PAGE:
Regional dispatch still a goal as Formica’s bill seeks to create efficiencies, cost-savings [New London Day]

February 23, 2015

Article as it appeared in the New London Day
Published February 21. 2015 4:00AM

By Greg Smith
Publication: The Day

The towns of New London, Waterford and East Lyme continue to seek state legislation to set the legal groundwork to enable the municipalities to share a regional emergency dispatch center.

Legislation proposed by state Sen. Paul Formica would allow the municipalities to create their own governing board, while keeping dispatchers employed as municipal employees. While there are other regional dispatch centers in the state run by private entities, there are no existing facilities that handle three different municipal police departments.

New London Development and Planning Director Tammy Daugherty, who is involved in the project, said she and others have spent years working to establish the New London County Regional Communication Center with an eye towards creating efficiencies and cost savings.

She compared the proposed governing structure of the dispatch center to that of a health district, or the Southeastern Connecticut Regional Resource Recovery Authority, an organization composed of a dozen municipalities that tackle waste issues regionally.

“We do not want to outsource our dispatch functions,” Daugherty said. “We want to retain that local oversight over an important service to our communities.”

Daugherty said legislation allowing the regionalization would allow access to state and federal grant funds and benefits for workers as municipal employees. Legislation proposed last year specifically for the regional dispatch center ended up being closer to an interlocal agreement and not sufficient for their purposes, she said.

Waterford Police Lt. Brett Mahoney, who submitted testimony in favor of the bill at a public hearing Tuesday, said an interlocal agreement does not begin to cover the complexities created by an agreement with employees from three different municipalities with their own benefits packages and retirement plans.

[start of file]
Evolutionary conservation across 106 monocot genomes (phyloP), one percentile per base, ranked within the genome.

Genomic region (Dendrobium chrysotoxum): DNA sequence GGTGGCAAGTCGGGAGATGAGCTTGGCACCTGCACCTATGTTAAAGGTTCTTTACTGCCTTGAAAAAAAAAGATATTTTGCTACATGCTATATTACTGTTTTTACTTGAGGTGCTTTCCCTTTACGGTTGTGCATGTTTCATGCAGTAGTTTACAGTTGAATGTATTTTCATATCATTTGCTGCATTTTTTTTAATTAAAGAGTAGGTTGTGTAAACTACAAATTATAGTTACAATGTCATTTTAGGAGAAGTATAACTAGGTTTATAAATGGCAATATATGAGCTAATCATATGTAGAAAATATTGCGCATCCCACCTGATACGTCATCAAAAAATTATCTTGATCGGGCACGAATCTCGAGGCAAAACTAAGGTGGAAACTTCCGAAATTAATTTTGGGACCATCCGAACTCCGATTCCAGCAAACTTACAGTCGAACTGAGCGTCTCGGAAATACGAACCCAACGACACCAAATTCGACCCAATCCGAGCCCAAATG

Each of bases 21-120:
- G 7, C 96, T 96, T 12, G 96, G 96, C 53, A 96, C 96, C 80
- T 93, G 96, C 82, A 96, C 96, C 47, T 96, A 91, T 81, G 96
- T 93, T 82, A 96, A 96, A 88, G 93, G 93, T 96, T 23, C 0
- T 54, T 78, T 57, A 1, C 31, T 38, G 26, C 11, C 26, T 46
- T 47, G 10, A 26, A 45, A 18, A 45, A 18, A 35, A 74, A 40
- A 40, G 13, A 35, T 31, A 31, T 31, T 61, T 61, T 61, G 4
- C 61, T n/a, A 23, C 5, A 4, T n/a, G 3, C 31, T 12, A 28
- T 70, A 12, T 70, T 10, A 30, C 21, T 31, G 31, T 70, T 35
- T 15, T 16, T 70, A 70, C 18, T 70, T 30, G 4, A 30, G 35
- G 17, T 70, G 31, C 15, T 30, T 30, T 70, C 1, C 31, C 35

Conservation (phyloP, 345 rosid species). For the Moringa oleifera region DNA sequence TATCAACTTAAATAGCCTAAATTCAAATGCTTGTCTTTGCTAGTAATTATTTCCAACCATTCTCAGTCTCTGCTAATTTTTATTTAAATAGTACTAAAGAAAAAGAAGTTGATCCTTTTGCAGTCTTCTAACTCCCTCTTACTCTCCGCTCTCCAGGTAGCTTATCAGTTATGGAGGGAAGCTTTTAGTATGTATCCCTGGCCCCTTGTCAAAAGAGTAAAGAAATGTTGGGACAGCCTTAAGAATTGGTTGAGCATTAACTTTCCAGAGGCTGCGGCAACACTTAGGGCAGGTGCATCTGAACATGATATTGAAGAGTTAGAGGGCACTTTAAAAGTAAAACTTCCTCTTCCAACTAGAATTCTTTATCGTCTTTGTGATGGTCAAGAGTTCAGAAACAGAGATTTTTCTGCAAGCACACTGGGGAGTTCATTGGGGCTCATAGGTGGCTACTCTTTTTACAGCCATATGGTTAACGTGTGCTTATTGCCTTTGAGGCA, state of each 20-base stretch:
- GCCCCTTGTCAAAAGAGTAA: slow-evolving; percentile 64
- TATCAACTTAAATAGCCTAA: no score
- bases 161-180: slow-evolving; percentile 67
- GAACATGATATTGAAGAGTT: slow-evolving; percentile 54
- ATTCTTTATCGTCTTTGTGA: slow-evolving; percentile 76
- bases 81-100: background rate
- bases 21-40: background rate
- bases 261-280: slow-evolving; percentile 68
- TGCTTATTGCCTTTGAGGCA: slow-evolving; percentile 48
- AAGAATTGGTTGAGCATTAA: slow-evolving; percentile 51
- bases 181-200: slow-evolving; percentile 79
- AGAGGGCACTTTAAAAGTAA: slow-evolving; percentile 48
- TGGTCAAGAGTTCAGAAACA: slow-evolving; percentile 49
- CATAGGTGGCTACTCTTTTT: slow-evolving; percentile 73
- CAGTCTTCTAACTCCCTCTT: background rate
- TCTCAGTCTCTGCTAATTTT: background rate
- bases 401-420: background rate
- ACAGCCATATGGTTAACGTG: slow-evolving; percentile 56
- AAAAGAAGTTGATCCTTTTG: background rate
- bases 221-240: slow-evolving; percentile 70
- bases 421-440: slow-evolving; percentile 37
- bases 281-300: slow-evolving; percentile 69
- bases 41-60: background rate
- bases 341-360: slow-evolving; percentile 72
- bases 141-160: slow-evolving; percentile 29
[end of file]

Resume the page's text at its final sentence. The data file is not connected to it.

“Combining three municipalities and their respective emergency service and everyday needs is a radical departure from what has been the norm in Connecticut,” Mahoney wrote.

A study on the consolidated dispatch released last summer recommended the creation of the dispatch center in Waterford’s existing facility, the most modern of the three used by the municipalities. The study estimates the center would employ 21 full-time dispatchers, the same number working now, while eliminating some 25 part-timers. The study estimates savings in equipment and manpower costs.

While upgrades would costs an estimated $425,000, plus another $54,000 in annual maintenance fees, $750,000 in transitional grants and yearly subsidies are offered by the state – a way to encourage regionalization.

Not everyone is on board with the proposed legislation. Blake Petty, vice president of the Trumbull police union, said his union was opposed to the idea. Trumbull Police uses both civilian and sworn officers as dispatchers. The legislation, Blake said, could lead to “civilianization” and privatization of police bargaining unit positions there.

“Instead of reinventing the dispatch facility wheel, we would rather encourage the committee to propose increased funding for the replacement of old and outdated dispatching infrastructure,” Blake wrote.

Montville is currently involved in a merger, signing on with and housing the non-profit Colchester Emergency Communications at the Montville Public Safety Building. The expected merger would create a regional dispatch center with nine member towns.